Gov. Phil Murphy yesterday announced a series of immediate steps that New Jersey Transit is taking to cut down on overcrowded trains, including bringing in train cars from out of state to help boost passenger capacity. He also signaled the state budget he’s planning to present next month will treat the beleaguered agency as a top priority.
Addressing problems at NJ Transit has been an area of emphasis for Murphy since he was sworn into office last month, and one of his first actions as governor was to launch a full-scale operationalof the agency. That audit is ongoing.
Murphy’s administration also determined that NJ Transit was operating with nearly 40 fewer cars than it would need for a full fleet, with many sidelined for maintenance and equipment upgrades — conditions that have contributed to overcrowding on trains that often force passengers to stand, a common complaint aired on social media and other forums by regular commuters.
To address the issue, the Murphy administration is putting 20 cars back into service that had been sidelined. Another 20 cars will be leased from Maryland’s mass-transit agency, with NJ Transit sending a surplus locomotive the other way to help cover costs. Agency officials are also working with parts suppliers to reduce parts shortages and accelerating efforts to hire electricians and other skilled laborers who can perform equipment maintenance and other key services.
During his eight years in office, Gov. Chris Christie, a Republican, drewfrom transportation advocates for his handling of NJ Transit, including levying fare hikes even as the agency also hired and gave raises to many Christie allies. State funding for NJ Transit's operating budget was also cut back, or replaced with monies raided from other sources. Christie also continued a practice of using funds earmarked for capital improvements to help sustain day-to-day operations, and there were also long periods of time when NJ Transit's board of directors did not hold any public meetings.
Murphy, a Democrat, repeatedly emphasized the need to re-establish NJ Transit as a top mass-transit agency during his successful campaign for governor last year. He also linked the agency’s health to his broader plan to reinvigorate the state economy.
During yesterday’s announcement, which was held at the NJ Transit train station in Trenton, Murphy said he remains committed to making “long-term managerial and operational reforms” at the agency. He also stressed the immediate steps the agency is taking to ease overcrowding are not being done “for show.”
“At the least, these steps should help alleviate some of the immediate concerns and greatest headaches for commuters,” Murphy said.
In all, the agency was running 37 cars short of a full fleet when the Murphy administration took over from the Christie administration last month, said Diane Gutierrez-Scaccetti, the Department of Transportation’s acting commissioner. Part of the reason for the shortage was that cars were taken out of service so that they could be fitted with— equipment that can stop cars to prevent a crash. About a dozen of those cars have already been returned to service, and the others are due, she said.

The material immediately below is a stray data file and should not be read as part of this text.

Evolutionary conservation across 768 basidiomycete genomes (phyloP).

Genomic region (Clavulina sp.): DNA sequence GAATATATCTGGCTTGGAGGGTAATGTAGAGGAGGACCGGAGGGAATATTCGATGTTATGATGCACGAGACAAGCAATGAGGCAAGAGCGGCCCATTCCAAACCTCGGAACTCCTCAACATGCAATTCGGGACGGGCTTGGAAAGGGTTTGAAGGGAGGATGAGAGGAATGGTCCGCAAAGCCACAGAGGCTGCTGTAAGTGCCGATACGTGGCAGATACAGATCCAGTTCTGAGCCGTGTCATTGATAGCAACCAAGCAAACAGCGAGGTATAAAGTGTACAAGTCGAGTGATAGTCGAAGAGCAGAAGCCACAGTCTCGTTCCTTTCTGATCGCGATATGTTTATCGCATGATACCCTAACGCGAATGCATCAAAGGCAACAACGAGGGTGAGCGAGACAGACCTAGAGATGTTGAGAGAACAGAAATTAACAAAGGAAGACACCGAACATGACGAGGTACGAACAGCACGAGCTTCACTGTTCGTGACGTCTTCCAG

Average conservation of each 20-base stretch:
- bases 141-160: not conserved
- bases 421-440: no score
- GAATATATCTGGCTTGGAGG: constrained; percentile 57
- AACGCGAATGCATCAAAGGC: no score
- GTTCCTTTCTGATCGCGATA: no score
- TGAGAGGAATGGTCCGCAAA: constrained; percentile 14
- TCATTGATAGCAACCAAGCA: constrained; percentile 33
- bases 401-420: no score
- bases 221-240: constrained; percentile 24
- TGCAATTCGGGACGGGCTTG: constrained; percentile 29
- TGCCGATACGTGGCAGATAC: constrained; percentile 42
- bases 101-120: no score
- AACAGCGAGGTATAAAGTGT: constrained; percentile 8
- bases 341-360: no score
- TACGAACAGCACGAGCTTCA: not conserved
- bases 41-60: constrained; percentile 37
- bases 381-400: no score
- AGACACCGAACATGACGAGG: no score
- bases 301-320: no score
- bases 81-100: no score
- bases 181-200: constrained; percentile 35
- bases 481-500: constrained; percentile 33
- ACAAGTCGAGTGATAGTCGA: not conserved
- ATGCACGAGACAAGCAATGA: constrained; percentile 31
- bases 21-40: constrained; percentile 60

NJ Transit is also arranging for up to 20 cars to be provided through a lease with the Maryland Transit Authority, with NJT giving the MTA a surplus locomotive to help to cover the lease.
“The idea here, obviously, is to increase capacity and allow our commuters to sit down on the train,” Gutierrez-Scaccetti said.
The agency is also working with its parts suppliers to provide incentives to prevent parts shortages from occurring. It is also expediting hiring efforts; it recently held a job fair at Bergen Community College in Bergen County, she said.
Gutierrez-Scaccetti credited NJ Transit employees for coming forward with suggestions that led to many of the steps being taken to ease the overcrowding on trains. “These ideas are not my ideas,” she said. “These ideas came from empowering NJ Transit staff.”
After the announcement, Senate Transportation Committee Chair Robert Gordon (D-Bergen) praised the Murphy administration for acting to address “commuter frustration and overcrowding on trains.”
“Using the expertise of the NJT staff is vital to rebuilding the organization and restoring morale,” Gordon said. “And while these commonsense measures will not solve the larger issues plaguing the agency, they are a great first step toward bringing much needed changes to the organization.”
Gordon helped lead a series of legislative hearings on NJ Transit’s operations and finances in the wake of the fatal accident in Hoboken, which federal investigators have linked to sleep apnea and thefor the sleeping disorder. He’s also sponsoring along with Assembly John McKeon (D-Essex) legislation that would significantly and operations, including by expanding its board of directors to increase commuter influence.
“This is another great step by the new governor to restore NJ Transit to its former prestige,” McKeon said yesterday.
Meanwhile, Murphy also talked briefly about his first state budget, which he’s due to present to a joint session of the Legislature on March 13. Whereas Christie was known for reducing NJ Transit’s operating subsidy out of the state budget, and using funds from other sources to fill gaps, Murphy suggested shoring up the agency’s finances would be a core mission.
“We’re putting our budget together, so bear with us, we’ve got a couple of more weeks to do that, so we’ll give it to you in specificity when we’re ready,” Murphy said. “But we campaigned bemoaning the enormous cut of state support to NJ Transit, so you should assume that this is a very high priority for us going forward.”